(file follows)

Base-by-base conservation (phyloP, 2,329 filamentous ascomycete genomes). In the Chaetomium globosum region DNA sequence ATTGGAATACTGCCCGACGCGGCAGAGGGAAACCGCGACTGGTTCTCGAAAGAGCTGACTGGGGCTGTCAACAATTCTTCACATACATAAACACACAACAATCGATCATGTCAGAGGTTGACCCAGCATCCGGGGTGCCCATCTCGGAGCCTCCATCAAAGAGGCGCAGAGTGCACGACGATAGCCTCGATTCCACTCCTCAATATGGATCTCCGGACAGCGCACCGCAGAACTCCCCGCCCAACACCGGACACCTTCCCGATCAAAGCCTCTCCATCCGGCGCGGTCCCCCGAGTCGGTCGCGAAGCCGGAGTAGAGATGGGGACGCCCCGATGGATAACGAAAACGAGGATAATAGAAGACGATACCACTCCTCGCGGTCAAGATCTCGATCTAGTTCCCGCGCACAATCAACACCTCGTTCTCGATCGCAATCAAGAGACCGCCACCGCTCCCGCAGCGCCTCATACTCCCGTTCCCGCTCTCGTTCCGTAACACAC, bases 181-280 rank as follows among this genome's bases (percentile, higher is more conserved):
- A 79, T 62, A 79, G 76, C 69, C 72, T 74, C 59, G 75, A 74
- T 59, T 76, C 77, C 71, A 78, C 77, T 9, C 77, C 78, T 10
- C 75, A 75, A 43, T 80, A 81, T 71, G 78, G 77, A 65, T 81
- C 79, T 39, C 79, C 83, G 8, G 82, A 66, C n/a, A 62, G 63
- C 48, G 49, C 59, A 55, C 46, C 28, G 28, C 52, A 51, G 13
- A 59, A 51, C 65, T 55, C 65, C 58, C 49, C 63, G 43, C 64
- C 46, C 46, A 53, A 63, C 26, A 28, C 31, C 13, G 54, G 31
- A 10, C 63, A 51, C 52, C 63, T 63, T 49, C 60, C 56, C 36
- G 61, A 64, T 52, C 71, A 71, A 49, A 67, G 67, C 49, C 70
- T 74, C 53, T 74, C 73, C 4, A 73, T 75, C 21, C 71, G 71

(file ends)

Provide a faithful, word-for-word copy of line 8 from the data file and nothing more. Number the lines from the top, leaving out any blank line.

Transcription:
- C 46, C 46, A 53, A 63, C 26, A 28, C 31, C 13, G 54, G 31